Step Two: Attending Your Adjustment of Status Interview

You will be called in for a personal interview, which will be held at a uSCIS office near you. USCIS will send you and your accompanying relatives an appoint­ment notice, usually about two weeks in advance of the interview. If you have an attorney, he or she may come with you to the interview. (Even if you don’t have an attorney, you could consult with or hire one at this point.)

Be prepared to explain at your inter­view why you still fear returning to the country from which you fled. If you no longer fear returning there, you do not qualify for your asylee or refugee sta­tus, and therefore do not qualify for the green card. If any dramatic changes have occurred to supposedly improve condi­tions in your country—such as a regime change or peace treaty—you’ll have some extra explaining to do. If possible, supply supporting documents under such circumstances. If you don’t already have an attorney, this would be a good time to hire one.

The checklist below will help you prepare for your interview. Prepare all these items for yourself and your family members.

Checklist of Documents to Bring to Your Adjustment Interview □ A complete photocopy of your green card application. This is for your use—you may want to follow along as the officer asks you questions about the material you filled out on the forms, or you may find that the officer is missing something that you have. □ Photo identification or passport for you and every one of your family members. (It's best to bring your passport or Refugee Travel Document, because if you are approved for your green card on the day of the interview, USCIS can place a stamp in your passport demonstrating this—and you can use this stamp as proof when you work or travel.) □ Originals of all documents that you made copies of for submission with your application. For example, if you submitted a photocopy of a birth certificate or other official document, a USCIS officer may want to examine the original. □ Asylees only: Medical exam report for you and for each accompanying relative (Form I-693, filled out and signed by a USCIS-certified doctor, and presented in an unopened envelope). The fee is usually around $150 per exam, depending on the doctor. The exam itself involves taking a medical history, blood test, and chest x-ray, and administering vaccinations if applicable and/or recommended for you. Pregnant women may refuse to be x-rayed until after the baby is born. □ Any documents received from USCIS or other immigration authorities. For example, if you left the country on Advance Parole, bring this permit. □ Any updates to the material in your application. For example, if you have given birth to another child, bring the birth certificate. If you've been arrested, bring a full explanation (and consult with an attorney, to make sure that the arrest doesn't make you inadmissible).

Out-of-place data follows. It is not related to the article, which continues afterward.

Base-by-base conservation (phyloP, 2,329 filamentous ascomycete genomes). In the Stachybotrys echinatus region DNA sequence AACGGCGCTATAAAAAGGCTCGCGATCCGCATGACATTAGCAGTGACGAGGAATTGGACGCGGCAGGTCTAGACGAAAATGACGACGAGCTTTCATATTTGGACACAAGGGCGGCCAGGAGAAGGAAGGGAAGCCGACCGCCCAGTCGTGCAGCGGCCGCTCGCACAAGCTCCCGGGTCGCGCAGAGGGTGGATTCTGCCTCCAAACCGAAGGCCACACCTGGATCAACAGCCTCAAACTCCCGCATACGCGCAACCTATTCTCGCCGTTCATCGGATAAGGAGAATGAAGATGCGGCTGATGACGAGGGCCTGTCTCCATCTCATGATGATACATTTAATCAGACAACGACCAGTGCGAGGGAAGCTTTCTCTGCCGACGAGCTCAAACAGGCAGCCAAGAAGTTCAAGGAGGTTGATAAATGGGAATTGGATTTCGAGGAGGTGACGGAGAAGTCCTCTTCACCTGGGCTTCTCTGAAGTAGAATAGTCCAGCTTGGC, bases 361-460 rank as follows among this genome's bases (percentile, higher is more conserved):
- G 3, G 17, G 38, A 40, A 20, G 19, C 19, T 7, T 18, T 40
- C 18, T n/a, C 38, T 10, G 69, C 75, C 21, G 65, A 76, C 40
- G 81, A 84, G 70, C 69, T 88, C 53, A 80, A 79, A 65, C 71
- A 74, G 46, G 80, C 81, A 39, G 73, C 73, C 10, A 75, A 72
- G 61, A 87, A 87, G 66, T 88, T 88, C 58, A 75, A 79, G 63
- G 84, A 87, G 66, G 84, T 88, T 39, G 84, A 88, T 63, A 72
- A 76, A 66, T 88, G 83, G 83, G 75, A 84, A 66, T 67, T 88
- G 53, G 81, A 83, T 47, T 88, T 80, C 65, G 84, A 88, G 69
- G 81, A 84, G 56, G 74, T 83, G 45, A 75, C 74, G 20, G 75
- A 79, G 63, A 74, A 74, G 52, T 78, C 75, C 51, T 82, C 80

See Chapter 4 for detailed informa-tion on what expect during your adjustment of status interview—and what to do if your adjustment of status application is denied. Also, for information on how to protect your status as a green card-holder after you're approved, see Chapter 14. ■